Is President Obama’s Recovery Act actually “recovering” our values?


TODAY, we welcome back Dr. Allan Schnaiberg
a friend and scholar in environmental economics and sociology.
He wrote a series in December on global warming and the rapid cooling of our American economy.
Since then, Allan has been working hard on new projects to help alert Americans to the environmental challenges we face. PLEASE, tell us what you think about today’s story …


P
resident Obama’s Recovery Act is very important. His administration has
revitalized me and many other Americans.
    One example of the new approach this act represents: To make the new regime more
accountable and transparent, the day the president signed the act he created a new Web page for citizens to ask questions and make comments (I did so,
but Barack has not been on the phone or the Internet with me in the
past week, alas
).

    The Recovery Act highlights issues in the series I wrote for OurValues.org in December, tying
economic recession and global warming to social solutions. Crucial in those solutions is investing more of our lives — and not primarily our money — in
expanding our activities and relationships close to our homes. The
heroic model of “jet setter” needs to be replaced by “porch sitter” or
“dog walker,” I think.

    I am not alone in this: Over the past year, a number of new magazines (such
as “Yes!”) have begun to work along parallel lines. Even
traditional scholars have begun to sit up and take notice of
communities and shops near their homes.
    Many years ago when Reagan ruled the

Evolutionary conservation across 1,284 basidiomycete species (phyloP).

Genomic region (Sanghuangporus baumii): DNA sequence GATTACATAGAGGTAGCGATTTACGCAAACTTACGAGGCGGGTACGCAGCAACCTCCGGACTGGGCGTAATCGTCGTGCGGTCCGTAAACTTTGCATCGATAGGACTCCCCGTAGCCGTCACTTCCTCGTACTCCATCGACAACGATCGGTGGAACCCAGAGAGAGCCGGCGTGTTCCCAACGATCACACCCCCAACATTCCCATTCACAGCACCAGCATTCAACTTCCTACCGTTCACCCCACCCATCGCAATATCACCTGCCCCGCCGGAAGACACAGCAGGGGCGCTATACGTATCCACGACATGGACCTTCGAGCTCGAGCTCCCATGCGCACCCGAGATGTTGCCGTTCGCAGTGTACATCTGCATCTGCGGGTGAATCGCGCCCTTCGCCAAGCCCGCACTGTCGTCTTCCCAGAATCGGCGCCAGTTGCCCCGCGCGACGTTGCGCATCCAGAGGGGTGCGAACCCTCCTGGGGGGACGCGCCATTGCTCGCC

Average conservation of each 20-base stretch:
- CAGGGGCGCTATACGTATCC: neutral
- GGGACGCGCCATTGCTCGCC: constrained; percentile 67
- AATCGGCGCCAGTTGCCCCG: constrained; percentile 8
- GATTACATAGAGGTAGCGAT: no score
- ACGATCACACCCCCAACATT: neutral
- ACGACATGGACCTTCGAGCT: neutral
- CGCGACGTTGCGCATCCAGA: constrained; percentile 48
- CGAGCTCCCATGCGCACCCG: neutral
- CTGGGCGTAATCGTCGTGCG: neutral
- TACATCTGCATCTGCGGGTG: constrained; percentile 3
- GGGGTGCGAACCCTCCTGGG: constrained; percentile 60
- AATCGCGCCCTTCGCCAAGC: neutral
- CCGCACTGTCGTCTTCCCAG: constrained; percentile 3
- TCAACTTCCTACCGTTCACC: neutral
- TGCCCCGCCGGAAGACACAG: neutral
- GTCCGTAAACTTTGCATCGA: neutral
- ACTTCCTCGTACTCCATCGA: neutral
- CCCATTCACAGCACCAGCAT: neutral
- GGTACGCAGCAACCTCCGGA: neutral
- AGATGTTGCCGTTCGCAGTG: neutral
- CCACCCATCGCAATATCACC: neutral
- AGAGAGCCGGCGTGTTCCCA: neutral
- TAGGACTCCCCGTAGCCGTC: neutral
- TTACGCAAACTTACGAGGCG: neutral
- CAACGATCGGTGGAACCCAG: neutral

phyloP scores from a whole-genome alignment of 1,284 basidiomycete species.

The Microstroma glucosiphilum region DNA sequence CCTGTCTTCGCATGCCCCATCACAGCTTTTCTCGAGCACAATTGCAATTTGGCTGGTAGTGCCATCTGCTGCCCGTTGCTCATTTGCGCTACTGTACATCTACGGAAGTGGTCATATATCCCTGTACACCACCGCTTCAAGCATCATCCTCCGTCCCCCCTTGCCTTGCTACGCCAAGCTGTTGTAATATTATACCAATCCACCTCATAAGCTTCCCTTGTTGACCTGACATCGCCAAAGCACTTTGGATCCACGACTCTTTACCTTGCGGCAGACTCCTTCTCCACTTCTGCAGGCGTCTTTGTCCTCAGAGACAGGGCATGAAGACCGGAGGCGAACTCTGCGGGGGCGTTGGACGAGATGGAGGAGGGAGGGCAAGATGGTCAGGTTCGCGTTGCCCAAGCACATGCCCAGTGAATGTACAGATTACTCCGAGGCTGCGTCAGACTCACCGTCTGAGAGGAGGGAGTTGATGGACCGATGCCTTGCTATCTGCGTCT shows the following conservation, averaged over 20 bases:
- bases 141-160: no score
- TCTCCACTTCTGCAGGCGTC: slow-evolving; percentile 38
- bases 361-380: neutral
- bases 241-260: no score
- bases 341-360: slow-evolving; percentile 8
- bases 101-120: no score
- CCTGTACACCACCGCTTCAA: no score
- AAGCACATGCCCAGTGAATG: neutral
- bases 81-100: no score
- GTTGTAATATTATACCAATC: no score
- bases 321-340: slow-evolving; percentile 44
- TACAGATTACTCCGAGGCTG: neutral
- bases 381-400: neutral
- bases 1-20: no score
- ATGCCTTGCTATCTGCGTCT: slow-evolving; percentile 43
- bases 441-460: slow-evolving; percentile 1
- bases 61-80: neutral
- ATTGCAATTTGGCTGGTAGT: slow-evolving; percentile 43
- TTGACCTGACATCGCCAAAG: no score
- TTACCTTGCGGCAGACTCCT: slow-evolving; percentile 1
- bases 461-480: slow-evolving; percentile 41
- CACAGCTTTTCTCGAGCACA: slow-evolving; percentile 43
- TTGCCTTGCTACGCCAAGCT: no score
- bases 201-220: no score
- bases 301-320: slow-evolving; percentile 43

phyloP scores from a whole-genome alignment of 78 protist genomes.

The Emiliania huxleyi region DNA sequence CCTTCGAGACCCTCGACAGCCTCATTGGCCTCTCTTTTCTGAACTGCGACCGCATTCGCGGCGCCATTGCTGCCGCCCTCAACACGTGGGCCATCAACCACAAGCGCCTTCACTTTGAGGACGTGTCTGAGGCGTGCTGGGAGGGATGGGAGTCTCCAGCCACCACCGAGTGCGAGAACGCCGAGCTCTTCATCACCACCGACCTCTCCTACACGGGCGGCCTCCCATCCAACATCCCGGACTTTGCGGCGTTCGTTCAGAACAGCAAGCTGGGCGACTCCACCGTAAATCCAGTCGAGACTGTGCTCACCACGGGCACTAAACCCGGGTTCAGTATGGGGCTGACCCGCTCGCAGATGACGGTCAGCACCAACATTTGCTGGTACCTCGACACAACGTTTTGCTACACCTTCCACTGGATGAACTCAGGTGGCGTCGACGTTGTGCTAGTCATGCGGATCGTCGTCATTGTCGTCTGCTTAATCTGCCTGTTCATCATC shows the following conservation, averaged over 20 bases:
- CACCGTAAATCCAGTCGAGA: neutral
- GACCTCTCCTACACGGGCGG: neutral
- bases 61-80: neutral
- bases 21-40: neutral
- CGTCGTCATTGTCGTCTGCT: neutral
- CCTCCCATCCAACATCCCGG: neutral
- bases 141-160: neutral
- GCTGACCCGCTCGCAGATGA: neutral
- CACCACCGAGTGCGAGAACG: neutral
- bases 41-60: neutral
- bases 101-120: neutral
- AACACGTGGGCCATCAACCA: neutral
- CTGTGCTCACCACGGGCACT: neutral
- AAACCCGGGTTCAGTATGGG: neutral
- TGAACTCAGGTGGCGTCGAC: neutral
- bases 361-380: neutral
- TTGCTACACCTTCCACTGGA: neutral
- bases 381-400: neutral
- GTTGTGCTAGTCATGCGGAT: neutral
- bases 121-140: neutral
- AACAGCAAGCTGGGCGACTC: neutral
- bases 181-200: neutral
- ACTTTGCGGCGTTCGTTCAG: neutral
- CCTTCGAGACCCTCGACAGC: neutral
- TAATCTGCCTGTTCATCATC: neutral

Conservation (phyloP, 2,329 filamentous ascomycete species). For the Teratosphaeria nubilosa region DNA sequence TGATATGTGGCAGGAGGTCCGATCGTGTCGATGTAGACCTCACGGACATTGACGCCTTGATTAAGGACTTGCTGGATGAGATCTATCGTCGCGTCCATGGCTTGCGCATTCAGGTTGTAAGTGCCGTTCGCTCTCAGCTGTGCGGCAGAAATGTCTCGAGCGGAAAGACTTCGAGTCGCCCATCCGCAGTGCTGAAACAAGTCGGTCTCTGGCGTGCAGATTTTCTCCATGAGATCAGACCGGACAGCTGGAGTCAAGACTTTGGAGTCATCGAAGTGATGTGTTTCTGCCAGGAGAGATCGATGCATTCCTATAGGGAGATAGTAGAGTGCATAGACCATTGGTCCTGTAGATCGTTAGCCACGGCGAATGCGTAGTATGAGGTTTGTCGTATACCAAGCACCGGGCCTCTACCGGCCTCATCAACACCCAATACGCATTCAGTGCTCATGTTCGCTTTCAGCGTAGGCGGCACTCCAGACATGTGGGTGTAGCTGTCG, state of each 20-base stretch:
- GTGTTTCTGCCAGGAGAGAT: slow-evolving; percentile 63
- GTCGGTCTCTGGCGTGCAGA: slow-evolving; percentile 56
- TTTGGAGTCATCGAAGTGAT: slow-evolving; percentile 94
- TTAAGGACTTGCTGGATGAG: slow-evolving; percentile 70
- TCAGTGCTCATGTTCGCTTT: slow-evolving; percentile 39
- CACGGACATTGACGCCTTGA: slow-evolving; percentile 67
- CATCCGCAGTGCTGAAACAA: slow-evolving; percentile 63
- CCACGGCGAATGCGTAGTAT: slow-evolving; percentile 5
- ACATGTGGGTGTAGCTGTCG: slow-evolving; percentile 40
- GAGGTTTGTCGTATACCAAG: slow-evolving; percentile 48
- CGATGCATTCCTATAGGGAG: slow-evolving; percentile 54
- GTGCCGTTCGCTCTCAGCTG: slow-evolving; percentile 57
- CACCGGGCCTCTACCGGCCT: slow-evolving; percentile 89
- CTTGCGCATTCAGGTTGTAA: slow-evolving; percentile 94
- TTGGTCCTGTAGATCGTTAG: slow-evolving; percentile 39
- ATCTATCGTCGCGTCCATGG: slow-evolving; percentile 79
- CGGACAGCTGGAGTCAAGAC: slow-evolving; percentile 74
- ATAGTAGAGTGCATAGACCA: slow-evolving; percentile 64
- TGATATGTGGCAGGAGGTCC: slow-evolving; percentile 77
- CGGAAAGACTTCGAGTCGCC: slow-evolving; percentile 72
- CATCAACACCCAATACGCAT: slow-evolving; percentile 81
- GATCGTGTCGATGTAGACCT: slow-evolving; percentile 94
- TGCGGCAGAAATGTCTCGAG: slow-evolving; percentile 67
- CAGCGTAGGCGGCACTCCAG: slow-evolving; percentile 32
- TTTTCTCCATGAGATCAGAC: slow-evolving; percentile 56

land, I had just published my first “progressive” book: “The Environment: From Surplus to Scarcity” (Oxford, 1980). In that book, I argued that the distribution of social goods (money, things, services) was almost exactly the mirror image of the distribution of social “bads” (polluted air/water, toxic waste dumps, and low income).

 No trespassing Love Canal
    This was the heyday of Love Canal, Times Beach and other stories
(and books and movies) demonstrating that some form of corporate greed had
suppressed ecological science — and endangered our health. In my 1980 book, I was writing about concepts that today we describe as environmental justice.
    Unfortunately over many years, the suffering of people and wildlife from pollution had little influence on public policies, on scientific organizations, on political leaders. I believe that situation dominated in the U.S. from Reagan’s election in
1980 until Bush’s retirement in January 2009.
    Now, President Obama has come into office with a different agenda. He certainly understands that the President
and  Congress are supported by corporate profits and taxes, which is
why the Recovery Act includes extensive financial support for banks and
even auto companies. It offers little direct redistribution through
improved public services or welfare. And yet — Obama is the
most progressive president we have had since FDR.
    A major problem he faces — and we face — is the terrible debt incurred in the Bush years
through actions at home (reduced tax rates for the wealthy) and abroad
(not paying as we have gone in Iraq and Afghanistan).

    One of Obama’s first announcements was that he was going to restore the
previously high standing of science/scientists and not continue to let religious and political zealots dominate. Perhaps “centrist” scientists finally are being given a prominent new voice.

    What I’m arguing here is that the Recovery Act is not only fiscal. It’s also an act to recover our
values, our insights, and our good sense.
    But what do you think?

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